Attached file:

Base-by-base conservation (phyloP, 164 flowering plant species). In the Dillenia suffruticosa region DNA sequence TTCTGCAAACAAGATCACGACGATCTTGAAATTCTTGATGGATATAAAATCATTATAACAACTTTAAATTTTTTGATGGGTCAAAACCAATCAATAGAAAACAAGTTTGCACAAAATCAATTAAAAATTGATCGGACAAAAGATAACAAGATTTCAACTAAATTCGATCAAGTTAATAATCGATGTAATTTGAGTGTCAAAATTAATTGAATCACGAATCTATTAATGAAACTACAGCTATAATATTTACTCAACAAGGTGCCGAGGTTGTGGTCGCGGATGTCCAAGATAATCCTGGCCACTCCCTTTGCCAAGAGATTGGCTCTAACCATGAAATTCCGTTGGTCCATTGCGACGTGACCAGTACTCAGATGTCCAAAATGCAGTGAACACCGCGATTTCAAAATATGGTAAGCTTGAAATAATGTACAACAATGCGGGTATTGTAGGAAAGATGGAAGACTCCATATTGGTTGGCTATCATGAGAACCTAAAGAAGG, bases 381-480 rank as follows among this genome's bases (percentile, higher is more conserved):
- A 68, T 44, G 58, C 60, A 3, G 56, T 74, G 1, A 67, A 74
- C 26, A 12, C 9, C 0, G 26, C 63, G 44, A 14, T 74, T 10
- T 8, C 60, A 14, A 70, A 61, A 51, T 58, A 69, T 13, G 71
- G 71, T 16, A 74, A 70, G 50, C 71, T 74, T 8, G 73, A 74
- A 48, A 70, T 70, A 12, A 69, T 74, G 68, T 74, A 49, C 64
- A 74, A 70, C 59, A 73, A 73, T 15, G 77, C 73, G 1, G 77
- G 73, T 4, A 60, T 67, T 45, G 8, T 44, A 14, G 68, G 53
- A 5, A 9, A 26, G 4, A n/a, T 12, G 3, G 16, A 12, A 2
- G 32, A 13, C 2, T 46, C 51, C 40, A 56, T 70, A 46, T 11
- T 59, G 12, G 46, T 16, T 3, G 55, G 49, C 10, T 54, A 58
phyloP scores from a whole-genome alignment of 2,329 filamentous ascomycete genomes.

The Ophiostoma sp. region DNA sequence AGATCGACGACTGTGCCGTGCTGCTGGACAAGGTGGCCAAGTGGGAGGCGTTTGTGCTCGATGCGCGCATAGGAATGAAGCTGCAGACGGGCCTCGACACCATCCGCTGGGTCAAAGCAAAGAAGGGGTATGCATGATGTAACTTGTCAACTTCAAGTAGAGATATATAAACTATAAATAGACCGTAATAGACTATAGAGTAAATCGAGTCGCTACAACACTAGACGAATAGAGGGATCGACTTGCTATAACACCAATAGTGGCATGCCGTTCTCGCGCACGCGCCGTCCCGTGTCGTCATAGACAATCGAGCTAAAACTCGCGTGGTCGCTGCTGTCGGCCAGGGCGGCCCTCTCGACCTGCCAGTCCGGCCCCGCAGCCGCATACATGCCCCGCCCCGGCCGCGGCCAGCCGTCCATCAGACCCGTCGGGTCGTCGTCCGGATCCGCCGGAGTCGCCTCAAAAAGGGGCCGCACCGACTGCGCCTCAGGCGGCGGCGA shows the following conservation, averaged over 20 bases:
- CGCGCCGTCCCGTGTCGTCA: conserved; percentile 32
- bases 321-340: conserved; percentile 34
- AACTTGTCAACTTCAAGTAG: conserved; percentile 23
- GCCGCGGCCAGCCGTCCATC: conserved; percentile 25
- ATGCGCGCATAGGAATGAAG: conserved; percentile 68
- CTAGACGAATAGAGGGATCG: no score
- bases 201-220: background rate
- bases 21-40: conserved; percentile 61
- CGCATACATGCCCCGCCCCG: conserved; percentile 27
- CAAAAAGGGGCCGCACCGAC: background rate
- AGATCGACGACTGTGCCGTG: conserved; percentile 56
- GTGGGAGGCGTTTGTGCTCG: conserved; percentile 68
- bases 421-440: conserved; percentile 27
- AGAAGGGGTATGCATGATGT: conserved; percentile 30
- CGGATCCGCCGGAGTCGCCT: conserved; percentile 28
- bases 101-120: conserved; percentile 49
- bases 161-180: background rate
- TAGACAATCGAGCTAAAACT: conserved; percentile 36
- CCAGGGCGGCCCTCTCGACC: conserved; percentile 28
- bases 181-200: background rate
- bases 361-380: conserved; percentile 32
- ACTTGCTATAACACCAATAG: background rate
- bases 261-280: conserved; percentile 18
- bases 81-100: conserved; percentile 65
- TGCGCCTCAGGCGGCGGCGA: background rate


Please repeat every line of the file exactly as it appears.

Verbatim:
Base-by-base conservation (phyloP, 164 flowering plant species). In the Dillenia suffruticosa region DNA sequence TTCTGCAAACAAGATCACGACGATCTTGAAATTCTTGATGGATATAAAATCATTATAACAACTTTAAATTTTTTGATGGGTCAAAACCAATCAATAGAAAACAAGTTTGCACAAAATCAATTAAAAATTGATCGGACAAAAGATAACAAGATTTCAACTAAATTCGATCAAGTTAATAATCGATGTAATTTGAGTGTCAAAATTAATTGAATCACGAATCTATTAATGAAACTACAGCTATAATATTTACTCAACAAGGTGCCGAGGTTGTGGTCGCGGATGTCCAAGATAATCCTGGCCACTCCCTTTGCCAAGAGATTGGCTCTAACCATGAAATTCCGTTGGTCCATTGCGACGTGACCAGTACTCAGATGTCCAAAATGCAGTGAACACCGCGATTTCAAAATATGGTAAGCTTGAAATAATGTACAACAATGCGGGTATTGTAGGAAAGATGGAAGACTCCATATTGGTTGGCTATCATGAGAACCTAAAGAAGG, bases 381-480 rank as follows among this genome's bases (percentile, higher is more conserved):
- A 68, T 44, G 58, C 60, A 3, G 56, T 74, G 1, A 67, A 74
- C 26, A 12, C 9, C 0, G 26, C 63, G 44, A 14, T 74, T 10
- T 8, C 60, A 14, A 70, A 61, A 51, T 58, A 69, T 13, G 71
- G 71, T 16, A 74, A 70, G 50, C 71, T 74, T 8, G 73, A 74
- A 48, A 70, T 70, A 12, A 69, T 74, G 68, T 74, A 49, C 64
- A 74, A 70, C 59, A 73, A 73, T 15, G 77, C 73, G 1, G 77
- G 73, T 4, A 60, T 67, T 45, G 8, T 44, A 14, G 68, G 53
- A 5, A 9, A 26, G 4, A n/a, T 12, G 3, G 16, A 12, A 2
- G 32, A 13, C 2, T 46, C 51, C 40, A 56, T 70, A 46, T 11
- T 59, G 12, G 46, T 16, T 3, G 55, G 49, C 10, T 54, A 58
phyloP scores from a whole-genome alignment of 2,329 filamentous ascomycete genomes.

The Ophiostoma sp. region DNA sequence AGATCGACGACTGTGCCGTGCTGCTGGACAAGGTGGCCAAGTGGGAGGCGTTTGTGCTCGATGCGCGCATAGGAATGAAGCTGCAGACGGGCCTCGACACCATCCGCTGGGTCAAAGCAAAGAAGGGGTATGCATGATGTAACTTGTCAACTTCAAGTAGAGATATATAAACTATAAATAGACCGTAATAGACTATAGAGTAAATCGAGTCGCTACAACACTAGACGAATAGAGGGATCGACTTGCTATAACACCAATAGTGGCATGCCGTTCTCGCGCACGCGCCGTCCCGTGTCGTCATAGACAATCGAGCTAAAACTCGCGTGGTCGCTGCTGTCGGCCAGGGCGGCCCTCTCGACCTGCCAGTCCGGCCCCGCAGCCGCATACATGCCCCGCCCCGGCCGCGGCCAGCCGTCCATCAGACCCGTCGGGTCGTCGTCCGGATCCGCCGGAGTCGCCTCAAAAAGGGGCCGCACCGACTGCGCCTCAGGCGGCGGCGA shows the following conservation, averaged over 20 bases:
- CGCGCCGTCCCGTGTCGTCA: conserved; percentile 32
- bases 321-340: conserved; percentile 34
- AACTTGTCAACTTCAAGTAG: conserved; percentile 23
- GCCGCGGCCAGCCGTCCATC: conserved; percentile 25
- ATGCGCGCATAGGAATGAAG: conserved; percentile 68
- CTAGACGAATAGAGGGATCG: no score
- bases 201-220: background rate
- bases 21-40: conserved; percentile 61
- CGCATACATGCCCCGCCCCG: conserved; percentile 27
- CAAAAAGGGGCCGCACCGAC: background rate
- AGATCGACGACTGTGCCGTG: conserved; percentile 56
- GTGGGAGGCGTTTGTGCTCG: conserved; percentile 68
- bases 421-440: conserved; percentile 27
- AGAAGGGGTATGCATGATGT: conserved; percentile 30
- CGGATCCGCCGGAGTCGCCT: conserved; percentile 28
- bases 101-120: conserved; percentile 49
- bases 161-180: background rate
- TAGACAATCGAGCTAAAACT: conserved; percentile 36
- CCAGGGCGGCCCTCTCGACC: conserved; percentile 28
- bases 181-200: background rate
- bases 361-380: conserved; percentile 32
- ACTTGCTATAACACCAATAG: background rate
- bases 261-280: conserved; percentile 18
- bases 81-100: conserved; percentile 65
- TGCGCCTCAGGCGGCGGCGA: background rate